Anyway my point is disabled or not it is sometimes difficult to identify a potentially dangerous situation and to trust your instincts enough to act on it. I think the whole package is what impressed Dave.

Dave Hingsburger said...

I admit to being astonished by this discussion, please give me time to think of all that's been said.

Anonymous said...

I do think that the ability to sense danger can be an innate thing. I like to think I have such an awareness. I have been a "watcher" and "observer" all my life--hanging in the background, watching all that was playing out in front of me, and learning from it.

But I also believe awareness can be taught, as I constantly teach/reteach my daughter the safety techniques I have picked up and just always "knew". She is not quite as good at observing and picking up subtleties, so it's my job to see that she learns, despite her inability to gather this info firsthand.

My son, on the other hand, does very well for himself as a watcher and observer. I've tried to teach him as well as his sister, and most often my lessons to him are met with, "Yeah, I've noticed that" followed by an example.


wendy said...

I am VERY impressed.

I really don't see any comparison between grocery shopping (choosing items you want and paying for them) and reading the tone of the room (noticing changes in tone of voice, body language, facial expressions and interpreting them accurately, trusting that interpretation enough to make the decision to cut a good evening short). In fact, I know some people without a developmental disabilty who aren't particularly good at making such judgements.

Anonymous said...

I have worked with people with various issues and disabilities since 1987. The majority of the individuals I have known developed a very good sense of self preservation when living or working in a group setting. It has been my experience that many people learn quickly how to identify who the trouble makers are, how to recognize antecedents (and if the situation is escalating), and when to get out of the way. Survival skills are basic and instinctual. People who do not innately possess or cannot develop these skills generally do not live independently or travel to pubs alone. As for neuro-typical people who do not possess these skills, I would suggest they stay away from bars, concerts and large gatherings (or bring someone like these gentlemen to help “read” the crowd). Am I impressed? If I were their parent or one of their teachers I would be proud, they learned their lessons well. Personally I think it is just another day at the pub for the guys, they know the place, know when it is time to go and left before things got ugly. I guess pleased is how I would describe my feelings. After all it is a normal interaction with their community, like riding a bus, going to a game or food shopping. They’ve got this down. Have a great day all.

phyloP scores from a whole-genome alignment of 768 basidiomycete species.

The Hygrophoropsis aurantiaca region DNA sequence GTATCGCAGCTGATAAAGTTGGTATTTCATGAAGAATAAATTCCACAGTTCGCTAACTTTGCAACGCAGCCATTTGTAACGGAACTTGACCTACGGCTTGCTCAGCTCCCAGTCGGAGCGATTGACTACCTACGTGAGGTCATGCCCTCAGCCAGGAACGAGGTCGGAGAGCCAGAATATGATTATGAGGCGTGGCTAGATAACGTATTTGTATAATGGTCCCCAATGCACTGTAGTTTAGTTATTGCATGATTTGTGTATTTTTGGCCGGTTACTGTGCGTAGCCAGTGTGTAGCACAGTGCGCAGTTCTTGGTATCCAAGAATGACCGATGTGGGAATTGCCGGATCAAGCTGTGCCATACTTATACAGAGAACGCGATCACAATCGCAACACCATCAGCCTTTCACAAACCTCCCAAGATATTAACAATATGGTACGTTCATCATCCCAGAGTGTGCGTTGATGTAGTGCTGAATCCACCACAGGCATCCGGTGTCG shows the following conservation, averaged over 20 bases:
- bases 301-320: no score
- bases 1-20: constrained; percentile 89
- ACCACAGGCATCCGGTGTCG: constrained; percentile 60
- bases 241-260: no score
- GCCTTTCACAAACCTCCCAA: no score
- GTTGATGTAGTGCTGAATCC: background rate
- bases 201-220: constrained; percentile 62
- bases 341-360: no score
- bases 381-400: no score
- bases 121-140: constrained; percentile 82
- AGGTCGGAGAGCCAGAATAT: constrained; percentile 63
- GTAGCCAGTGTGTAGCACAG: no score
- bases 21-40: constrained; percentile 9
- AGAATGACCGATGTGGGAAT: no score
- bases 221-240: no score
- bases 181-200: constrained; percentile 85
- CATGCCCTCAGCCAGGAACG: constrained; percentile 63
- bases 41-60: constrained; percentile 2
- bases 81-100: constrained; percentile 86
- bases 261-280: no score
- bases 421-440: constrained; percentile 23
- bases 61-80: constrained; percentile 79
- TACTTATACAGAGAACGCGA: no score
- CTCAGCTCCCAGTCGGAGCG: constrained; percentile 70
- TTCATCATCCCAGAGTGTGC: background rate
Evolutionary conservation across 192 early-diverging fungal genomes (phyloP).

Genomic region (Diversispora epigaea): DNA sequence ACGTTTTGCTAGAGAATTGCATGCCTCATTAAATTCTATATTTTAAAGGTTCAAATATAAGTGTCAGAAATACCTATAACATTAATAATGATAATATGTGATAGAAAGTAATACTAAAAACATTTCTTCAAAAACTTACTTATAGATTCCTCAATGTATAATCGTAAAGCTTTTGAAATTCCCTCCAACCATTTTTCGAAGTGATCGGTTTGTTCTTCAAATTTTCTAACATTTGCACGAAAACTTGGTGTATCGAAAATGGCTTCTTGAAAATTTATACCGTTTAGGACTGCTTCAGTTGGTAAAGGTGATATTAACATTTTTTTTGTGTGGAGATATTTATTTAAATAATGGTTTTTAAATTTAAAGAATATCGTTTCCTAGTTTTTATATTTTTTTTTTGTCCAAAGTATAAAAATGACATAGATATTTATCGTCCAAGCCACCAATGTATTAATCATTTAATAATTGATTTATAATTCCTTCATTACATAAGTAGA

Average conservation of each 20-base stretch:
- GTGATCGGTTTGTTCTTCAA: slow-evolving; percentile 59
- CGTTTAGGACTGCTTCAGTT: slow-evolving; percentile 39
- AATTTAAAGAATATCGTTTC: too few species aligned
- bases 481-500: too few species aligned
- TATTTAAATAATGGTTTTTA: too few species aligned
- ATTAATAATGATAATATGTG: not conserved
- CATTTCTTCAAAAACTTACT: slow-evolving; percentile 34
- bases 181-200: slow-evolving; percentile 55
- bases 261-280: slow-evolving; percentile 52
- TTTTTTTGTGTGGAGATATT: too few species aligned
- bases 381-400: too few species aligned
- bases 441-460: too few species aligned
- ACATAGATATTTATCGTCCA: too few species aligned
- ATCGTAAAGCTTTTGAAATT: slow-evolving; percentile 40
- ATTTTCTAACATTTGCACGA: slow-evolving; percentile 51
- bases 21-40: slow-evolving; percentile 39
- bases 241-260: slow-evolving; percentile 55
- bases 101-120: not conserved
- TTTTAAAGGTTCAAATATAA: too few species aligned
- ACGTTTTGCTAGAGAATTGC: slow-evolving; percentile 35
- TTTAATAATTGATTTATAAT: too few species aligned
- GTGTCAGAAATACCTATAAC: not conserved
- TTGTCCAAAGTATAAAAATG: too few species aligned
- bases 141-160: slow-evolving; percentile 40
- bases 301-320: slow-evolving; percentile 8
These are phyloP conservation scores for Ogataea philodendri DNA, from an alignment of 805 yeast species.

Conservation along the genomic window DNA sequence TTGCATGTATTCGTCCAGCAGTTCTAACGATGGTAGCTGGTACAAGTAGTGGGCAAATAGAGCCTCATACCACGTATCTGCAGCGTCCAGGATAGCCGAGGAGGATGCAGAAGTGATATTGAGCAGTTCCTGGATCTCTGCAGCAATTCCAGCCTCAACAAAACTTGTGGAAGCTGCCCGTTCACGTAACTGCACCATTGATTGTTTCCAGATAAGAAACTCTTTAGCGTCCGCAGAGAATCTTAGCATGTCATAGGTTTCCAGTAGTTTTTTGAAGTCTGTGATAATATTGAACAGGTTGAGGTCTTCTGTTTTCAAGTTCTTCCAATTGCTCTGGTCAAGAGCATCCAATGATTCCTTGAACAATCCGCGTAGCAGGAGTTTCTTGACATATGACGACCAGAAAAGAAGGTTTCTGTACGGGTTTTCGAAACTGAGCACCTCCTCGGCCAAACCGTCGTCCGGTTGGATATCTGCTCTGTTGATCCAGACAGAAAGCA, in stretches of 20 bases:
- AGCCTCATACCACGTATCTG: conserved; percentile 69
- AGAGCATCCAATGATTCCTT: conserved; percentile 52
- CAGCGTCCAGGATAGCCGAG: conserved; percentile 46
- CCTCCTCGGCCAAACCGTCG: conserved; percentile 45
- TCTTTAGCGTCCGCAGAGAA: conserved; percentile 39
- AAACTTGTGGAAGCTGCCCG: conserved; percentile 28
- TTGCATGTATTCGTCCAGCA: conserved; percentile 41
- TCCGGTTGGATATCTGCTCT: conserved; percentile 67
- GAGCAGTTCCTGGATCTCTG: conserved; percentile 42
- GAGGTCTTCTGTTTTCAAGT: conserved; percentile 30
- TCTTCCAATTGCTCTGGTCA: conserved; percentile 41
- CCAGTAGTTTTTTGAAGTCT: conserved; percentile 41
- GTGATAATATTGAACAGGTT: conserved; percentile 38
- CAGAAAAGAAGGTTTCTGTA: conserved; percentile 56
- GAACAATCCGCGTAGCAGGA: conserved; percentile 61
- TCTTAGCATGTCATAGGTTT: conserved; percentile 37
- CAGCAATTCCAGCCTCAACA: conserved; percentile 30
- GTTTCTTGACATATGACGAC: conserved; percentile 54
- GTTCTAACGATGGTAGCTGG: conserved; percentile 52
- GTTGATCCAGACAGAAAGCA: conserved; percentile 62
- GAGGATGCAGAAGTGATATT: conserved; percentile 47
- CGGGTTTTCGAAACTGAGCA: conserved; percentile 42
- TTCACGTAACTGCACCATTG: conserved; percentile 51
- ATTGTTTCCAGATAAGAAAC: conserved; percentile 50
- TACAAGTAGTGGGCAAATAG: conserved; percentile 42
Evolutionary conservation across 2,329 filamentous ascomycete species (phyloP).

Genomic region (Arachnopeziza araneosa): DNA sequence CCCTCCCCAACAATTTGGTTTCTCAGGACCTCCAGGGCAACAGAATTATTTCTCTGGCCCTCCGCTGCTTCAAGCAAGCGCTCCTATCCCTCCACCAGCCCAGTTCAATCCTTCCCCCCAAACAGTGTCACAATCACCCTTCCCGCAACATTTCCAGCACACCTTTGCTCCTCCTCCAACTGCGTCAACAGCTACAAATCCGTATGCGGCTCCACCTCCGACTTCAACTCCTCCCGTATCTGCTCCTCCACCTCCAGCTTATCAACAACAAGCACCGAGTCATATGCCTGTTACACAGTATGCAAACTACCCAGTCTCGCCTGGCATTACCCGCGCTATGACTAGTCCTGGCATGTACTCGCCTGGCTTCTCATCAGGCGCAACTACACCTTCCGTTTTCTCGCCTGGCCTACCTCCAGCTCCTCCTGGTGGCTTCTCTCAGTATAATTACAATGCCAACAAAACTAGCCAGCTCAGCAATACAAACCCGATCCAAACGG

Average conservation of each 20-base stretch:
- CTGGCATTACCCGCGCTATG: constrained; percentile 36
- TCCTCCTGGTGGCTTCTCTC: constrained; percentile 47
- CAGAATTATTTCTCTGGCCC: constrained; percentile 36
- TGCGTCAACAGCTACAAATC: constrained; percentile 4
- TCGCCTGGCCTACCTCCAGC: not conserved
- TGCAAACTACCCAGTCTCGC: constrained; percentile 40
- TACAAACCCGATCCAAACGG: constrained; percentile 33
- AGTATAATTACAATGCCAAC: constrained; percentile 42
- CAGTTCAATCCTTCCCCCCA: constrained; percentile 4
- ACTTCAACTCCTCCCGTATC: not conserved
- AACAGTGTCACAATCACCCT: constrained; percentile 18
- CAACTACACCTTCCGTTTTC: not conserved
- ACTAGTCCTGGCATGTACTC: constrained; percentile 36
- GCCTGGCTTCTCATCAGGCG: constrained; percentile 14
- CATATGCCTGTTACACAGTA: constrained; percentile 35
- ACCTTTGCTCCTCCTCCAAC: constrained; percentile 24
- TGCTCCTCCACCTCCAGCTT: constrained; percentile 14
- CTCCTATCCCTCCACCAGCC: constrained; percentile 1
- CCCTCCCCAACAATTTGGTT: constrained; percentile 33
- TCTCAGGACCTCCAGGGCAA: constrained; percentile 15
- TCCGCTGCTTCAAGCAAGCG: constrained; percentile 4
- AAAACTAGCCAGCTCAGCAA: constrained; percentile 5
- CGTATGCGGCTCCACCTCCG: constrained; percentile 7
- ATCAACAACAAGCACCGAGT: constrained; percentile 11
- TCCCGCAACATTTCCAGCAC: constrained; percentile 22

SCG said...

I agree with Dave on this one. I am impressed when anyone can assess a situation, better yet, potentially dangerous situation.... and get out before it happens. There are obviously times when it is so apparent that a child could pick it up... But this sounded subtle and obviously a good read by those guys. Disability or not, this is a life skill we should all have. Impressive either way!

Anonymous said...

Not sure if you get notifications of comments. If so, I was waiting for you to come back with some further views on the comments here, as you indicated above.

Dave Hingsburger said...

To Anon above, thanks for the prod, I hadn't come back and I should have. I guess what astonished me here was that I seem to live in a very different world - I meet so many people with disabilities who are over-compliant and under-prepared for real life situations like this one. People who are taught to rely on other's to make good judgements and are never encouraged to make their own. So many people who commented here saw nothing significant in what I saw or even saw that what I saw as skill was something that naturally occured. I have done abuse prevention training for more people that probably any other person in the world and for a longer period of time - I am not exaggerating here. My experience are of a 'people' who are in desperate need to teaching and training in regards to real world dangers. So to see these guys be able to recognize dangers, to determine a solution and to take action was stunning and encouraging.